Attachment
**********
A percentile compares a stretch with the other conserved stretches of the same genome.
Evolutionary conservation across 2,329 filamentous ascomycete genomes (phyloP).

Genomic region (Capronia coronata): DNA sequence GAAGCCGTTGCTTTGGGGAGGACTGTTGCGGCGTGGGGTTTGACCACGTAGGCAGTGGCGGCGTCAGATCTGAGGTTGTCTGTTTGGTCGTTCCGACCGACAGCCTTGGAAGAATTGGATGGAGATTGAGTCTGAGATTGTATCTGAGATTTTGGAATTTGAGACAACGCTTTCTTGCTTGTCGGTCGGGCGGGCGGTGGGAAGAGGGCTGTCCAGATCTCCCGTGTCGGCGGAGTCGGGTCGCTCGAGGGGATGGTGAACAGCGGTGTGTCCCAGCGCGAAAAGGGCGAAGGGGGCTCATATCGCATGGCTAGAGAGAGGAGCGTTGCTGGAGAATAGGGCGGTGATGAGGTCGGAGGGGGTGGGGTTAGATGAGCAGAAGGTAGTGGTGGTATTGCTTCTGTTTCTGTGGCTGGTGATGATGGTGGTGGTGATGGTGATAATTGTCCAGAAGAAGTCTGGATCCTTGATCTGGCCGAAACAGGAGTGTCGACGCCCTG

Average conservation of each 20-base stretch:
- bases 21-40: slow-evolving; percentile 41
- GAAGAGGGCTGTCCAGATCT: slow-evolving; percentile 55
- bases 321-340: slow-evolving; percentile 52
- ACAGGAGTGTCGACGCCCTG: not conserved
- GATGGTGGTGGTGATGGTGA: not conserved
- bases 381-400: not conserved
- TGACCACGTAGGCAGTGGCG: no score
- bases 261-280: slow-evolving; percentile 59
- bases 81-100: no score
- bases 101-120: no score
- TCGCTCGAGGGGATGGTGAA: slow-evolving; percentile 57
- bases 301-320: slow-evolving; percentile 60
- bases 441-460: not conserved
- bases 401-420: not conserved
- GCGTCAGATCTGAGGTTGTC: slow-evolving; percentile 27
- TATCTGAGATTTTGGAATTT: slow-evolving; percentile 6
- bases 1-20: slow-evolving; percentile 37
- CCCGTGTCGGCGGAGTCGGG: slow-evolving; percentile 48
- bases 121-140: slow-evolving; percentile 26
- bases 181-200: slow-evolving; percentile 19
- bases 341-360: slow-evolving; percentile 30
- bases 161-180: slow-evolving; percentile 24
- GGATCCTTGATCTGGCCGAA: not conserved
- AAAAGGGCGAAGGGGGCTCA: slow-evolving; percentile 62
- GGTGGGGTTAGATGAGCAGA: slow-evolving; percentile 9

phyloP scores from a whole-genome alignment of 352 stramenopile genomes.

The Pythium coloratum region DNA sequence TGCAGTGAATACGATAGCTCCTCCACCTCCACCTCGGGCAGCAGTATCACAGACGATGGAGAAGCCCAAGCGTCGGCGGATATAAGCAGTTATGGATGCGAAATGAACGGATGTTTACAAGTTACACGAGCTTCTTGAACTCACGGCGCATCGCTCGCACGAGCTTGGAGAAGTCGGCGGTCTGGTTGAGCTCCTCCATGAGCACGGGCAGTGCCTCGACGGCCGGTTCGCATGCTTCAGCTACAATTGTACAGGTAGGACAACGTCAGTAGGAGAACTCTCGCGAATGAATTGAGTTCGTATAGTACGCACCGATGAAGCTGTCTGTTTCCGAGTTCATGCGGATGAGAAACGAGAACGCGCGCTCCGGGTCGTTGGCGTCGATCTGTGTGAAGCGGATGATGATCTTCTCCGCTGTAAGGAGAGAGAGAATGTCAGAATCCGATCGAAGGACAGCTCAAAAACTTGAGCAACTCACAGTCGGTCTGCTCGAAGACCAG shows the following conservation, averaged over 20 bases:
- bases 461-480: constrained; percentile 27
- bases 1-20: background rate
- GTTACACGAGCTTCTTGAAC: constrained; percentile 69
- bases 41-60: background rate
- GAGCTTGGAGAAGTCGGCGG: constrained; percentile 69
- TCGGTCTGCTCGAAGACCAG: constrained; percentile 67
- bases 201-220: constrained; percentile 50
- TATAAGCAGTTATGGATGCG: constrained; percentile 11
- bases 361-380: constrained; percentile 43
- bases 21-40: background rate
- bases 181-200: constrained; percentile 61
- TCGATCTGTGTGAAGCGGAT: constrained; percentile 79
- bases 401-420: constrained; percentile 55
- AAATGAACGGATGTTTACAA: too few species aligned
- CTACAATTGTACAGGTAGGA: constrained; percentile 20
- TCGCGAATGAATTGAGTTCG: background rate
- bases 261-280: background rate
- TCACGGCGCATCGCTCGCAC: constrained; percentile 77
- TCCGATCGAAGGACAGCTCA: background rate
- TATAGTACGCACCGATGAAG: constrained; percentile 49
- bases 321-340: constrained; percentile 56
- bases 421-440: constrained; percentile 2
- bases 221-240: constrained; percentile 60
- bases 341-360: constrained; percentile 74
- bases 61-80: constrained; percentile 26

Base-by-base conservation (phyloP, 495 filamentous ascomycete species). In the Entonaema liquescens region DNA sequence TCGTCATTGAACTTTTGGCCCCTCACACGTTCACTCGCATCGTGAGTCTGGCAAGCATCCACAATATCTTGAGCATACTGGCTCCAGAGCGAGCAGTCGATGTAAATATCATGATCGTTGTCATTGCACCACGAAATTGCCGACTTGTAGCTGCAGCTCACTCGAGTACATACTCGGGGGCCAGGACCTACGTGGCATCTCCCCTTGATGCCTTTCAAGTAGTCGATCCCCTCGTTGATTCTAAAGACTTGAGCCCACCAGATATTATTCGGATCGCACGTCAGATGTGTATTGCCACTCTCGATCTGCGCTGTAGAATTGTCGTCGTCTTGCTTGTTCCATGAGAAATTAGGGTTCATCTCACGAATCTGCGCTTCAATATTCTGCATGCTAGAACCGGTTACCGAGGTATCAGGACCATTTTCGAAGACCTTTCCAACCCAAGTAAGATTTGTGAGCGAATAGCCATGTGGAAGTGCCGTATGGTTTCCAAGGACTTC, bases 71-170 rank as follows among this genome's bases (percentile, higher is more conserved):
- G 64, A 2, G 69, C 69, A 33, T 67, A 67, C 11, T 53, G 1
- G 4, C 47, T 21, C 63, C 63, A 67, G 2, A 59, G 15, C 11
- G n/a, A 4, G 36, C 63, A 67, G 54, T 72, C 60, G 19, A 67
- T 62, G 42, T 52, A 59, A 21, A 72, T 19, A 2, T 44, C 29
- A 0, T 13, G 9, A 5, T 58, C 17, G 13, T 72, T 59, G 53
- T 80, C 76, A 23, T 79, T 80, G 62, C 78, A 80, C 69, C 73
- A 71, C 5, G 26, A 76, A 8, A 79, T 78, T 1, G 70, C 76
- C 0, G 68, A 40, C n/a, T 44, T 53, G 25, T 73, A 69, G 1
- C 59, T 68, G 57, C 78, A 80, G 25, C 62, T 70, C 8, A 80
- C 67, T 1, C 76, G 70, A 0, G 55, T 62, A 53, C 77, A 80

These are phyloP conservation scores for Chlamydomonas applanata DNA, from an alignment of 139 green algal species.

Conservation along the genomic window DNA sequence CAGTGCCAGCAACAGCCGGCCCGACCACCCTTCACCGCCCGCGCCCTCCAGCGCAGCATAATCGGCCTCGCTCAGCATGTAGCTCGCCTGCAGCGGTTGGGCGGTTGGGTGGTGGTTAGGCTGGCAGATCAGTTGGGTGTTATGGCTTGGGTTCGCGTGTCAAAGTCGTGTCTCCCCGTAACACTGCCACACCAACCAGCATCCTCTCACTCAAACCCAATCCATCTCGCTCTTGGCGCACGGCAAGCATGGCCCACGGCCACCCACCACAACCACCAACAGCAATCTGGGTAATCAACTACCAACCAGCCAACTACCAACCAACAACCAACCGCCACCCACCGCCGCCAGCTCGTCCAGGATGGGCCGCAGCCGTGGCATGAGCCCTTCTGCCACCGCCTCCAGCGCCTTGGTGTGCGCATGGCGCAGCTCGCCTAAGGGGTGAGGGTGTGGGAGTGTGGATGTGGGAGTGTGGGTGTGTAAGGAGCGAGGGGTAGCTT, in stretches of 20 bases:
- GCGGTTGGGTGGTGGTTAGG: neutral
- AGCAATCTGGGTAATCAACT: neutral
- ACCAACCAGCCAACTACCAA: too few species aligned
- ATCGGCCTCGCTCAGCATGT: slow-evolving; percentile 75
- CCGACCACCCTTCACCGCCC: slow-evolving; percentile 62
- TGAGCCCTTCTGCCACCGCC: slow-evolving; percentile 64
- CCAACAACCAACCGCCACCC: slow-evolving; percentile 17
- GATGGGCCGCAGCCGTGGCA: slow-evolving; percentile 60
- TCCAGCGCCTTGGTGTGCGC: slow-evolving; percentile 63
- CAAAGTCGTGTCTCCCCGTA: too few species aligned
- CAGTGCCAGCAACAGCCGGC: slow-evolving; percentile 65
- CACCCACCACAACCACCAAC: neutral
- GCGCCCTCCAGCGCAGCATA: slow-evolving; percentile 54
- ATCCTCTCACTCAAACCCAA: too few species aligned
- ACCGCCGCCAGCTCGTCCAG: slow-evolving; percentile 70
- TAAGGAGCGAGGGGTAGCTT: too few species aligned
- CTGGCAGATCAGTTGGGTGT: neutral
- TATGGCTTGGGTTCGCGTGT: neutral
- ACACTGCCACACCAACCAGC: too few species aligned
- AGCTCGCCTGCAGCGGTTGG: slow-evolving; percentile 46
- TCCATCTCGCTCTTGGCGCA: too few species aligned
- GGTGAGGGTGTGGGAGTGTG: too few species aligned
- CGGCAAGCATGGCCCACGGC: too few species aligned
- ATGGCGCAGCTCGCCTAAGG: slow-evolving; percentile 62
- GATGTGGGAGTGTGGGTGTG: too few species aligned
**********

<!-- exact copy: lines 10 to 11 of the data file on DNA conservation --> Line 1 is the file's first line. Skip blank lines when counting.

- bases 381-400: not conserved
- TGACCACGTAGGCAGTGGCG: no score